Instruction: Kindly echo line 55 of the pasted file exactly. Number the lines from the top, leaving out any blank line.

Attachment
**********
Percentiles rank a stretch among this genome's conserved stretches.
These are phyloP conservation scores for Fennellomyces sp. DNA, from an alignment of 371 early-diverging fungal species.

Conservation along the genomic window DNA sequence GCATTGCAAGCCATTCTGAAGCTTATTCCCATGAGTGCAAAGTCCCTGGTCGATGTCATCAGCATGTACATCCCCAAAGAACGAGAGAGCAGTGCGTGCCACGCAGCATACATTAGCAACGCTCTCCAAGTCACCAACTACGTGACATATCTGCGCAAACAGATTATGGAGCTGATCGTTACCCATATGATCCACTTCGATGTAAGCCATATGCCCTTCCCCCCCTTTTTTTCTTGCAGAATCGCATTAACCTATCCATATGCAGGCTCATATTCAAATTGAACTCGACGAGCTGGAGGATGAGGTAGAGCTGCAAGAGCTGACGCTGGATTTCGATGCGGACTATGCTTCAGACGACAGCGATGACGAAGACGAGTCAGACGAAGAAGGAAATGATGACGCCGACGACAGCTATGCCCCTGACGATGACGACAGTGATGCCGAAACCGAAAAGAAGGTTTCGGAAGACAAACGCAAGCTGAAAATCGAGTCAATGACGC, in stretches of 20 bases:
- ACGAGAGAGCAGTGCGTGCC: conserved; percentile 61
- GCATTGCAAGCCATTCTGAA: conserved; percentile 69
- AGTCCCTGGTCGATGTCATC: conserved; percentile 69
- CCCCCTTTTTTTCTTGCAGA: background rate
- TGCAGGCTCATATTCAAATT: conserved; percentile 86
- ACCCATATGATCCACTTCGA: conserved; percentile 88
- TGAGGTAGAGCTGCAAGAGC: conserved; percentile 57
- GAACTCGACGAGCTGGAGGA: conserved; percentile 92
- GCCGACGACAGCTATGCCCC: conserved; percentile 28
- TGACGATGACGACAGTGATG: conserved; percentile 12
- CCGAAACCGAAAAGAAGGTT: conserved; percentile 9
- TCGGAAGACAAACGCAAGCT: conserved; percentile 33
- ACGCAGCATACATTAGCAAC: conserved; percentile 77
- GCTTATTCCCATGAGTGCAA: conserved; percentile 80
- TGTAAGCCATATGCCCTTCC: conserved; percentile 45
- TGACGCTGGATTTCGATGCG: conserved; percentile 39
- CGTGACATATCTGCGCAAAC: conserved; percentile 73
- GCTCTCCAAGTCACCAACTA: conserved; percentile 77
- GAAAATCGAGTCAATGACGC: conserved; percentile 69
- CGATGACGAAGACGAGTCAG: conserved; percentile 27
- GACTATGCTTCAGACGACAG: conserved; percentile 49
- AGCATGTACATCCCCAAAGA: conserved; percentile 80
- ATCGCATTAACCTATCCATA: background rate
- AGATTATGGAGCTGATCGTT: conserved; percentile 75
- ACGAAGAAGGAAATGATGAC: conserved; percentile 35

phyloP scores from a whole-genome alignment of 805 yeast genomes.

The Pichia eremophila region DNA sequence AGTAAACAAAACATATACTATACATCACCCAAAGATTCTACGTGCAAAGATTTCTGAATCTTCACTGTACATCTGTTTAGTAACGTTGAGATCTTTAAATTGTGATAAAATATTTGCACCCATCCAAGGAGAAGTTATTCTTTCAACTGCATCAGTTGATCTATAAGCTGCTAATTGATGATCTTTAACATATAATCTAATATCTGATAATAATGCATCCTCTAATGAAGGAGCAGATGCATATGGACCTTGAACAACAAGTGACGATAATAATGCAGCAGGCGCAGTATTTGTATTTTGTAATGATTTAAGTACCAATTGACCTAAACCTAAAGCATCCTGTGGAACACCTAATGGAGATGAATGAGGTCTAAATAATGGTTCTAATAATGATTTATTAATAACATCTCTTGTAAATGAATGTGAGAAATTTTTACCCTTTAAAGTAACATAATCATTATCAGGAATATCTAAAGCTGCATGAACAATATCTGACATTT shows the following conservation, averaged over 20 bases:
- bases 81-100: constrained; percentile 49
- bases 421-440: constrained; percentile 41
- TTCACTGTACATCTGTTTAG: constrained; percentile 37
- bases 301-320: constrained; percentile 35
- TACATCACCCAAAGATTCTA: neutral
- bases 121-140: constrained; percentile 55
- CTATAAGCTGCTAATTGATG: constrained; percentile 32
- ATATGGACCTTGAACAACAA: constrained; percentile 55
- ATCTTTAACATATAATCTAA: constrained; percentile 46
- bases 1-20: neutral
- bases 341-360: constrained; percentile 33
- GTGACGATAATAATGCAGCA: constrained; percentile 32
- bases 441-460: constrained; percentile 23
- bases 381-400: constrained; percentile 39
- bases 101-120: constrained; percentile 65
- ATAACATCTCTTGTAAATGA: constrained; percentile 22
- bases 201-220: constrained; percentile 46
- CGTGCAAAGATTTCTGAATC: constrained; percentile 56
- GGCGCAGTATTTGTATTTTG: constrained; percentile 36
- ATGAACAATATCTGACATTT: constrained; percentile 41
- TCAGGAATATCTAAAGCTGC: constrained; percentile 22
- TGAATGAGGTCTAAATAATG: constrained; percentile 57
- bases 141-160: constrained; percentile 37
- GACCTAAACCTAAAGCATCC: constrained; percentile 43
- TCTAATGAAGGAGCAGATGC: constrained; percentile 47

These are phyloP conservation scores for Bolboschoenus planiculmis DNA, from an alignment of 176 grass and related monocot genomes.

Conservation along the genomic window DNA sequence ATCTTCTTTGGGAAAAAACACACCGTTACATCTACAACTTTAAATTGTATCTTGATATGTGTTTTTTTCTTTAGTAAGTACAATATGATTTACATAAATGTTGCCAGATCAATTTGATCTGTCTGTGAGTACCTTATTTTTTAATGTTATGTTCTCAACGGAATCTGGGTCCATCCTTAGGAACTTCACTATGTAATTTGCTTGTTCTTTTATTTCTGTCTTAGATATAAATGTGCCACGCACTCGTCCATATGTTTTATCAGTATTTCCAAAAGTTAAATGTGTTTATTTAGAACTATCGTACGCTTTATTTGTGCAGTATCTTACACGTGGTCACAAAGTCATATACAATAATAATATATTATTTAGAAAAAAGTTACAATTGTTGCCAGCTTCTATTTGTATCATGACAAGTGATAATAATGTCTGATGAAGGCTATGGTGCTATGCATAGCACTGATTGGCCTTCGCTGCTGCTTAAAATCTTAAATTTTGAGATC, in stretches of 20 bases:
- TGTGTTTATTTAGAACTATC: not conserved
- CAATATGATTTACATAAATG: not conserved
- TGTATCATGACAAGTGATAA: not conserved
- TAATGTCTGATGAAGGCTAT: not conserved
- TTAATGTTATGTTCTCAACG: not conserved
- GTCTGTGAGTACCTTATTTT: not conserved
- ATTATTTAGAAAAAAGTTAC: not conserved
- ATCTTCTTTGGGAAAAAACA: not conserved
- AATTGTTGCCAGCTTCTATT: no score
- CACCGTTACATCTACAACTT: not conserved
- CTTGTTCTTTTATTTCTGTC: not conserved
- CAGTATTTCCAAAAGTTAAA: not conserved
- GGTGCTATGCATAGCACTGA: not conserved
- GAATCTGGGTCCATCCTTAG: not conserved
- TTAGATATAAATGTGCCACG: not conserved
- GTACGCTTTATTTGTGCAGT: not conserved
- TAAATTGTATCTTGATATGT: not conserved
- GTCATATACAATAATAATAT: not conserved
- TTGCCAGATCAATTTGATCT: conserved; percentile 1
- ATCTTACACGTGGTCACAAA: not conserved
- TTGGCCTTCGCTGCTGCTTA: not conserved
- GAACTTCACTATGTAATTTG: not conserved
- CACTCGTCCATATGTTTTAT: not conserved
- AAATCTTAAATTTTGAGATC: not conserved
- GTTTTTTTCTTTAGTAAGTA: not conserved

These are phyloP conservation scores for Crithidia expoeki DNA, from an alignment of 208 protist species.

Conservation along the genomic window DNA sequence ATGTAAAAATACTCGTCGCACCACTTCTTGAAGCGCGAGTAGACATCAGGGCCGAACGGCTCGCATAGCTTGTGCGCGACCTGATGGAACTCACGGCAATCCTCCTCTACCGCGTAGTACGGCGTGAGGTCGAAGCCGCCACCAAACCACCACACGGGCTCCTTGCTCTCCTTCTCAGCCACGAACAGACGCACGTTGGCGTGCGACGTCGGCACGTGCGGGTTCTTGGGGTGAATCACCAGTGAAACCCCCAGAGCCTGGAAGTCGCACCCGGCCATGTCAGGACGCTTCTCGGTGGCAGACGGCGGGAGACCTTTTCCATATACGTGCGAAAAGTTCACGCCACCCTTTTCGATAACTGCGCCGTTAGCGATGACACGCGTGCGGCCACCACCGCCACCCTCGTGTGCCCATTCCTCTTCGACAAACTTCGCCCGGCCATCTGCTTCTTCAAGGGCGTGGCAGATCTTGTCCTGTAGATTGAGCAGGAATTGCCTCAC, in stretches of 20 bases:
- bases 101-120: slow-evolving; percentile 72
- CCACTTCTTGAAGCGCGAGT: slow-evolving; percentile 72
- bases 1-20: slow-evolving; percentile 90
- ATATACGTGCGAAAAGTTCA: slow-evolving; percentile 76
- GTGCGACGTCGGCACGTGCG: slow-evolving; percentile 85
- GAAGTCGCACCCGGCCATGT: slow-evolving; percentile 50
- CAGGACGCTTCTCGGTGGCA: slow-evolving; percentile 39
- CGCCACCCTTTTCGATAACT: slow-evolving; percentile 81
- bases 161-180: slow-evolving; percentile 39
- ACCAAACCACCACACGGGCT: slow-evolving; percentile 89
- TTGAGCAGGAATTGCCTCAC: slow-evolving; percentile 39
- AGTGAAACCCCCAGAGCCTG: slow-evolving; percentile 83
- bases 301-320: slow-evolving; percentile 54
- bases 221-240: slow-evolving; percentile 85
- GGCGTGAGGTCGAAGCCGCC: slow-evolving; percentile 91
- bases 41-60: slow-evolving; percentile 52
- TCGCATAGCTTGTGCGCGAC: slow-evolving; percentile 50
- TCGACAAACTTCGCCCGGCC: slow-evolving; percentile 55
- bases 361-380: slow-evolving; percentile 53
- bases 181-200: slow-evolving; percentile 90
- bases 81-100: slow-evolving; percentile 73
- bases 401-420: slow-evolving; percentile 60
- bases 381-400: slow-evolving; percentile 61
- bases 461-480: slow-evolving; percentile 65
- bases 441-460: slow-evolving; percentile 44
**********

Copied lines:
- TCTAATGAAGGAGCAGATGC: constrained; percentile 47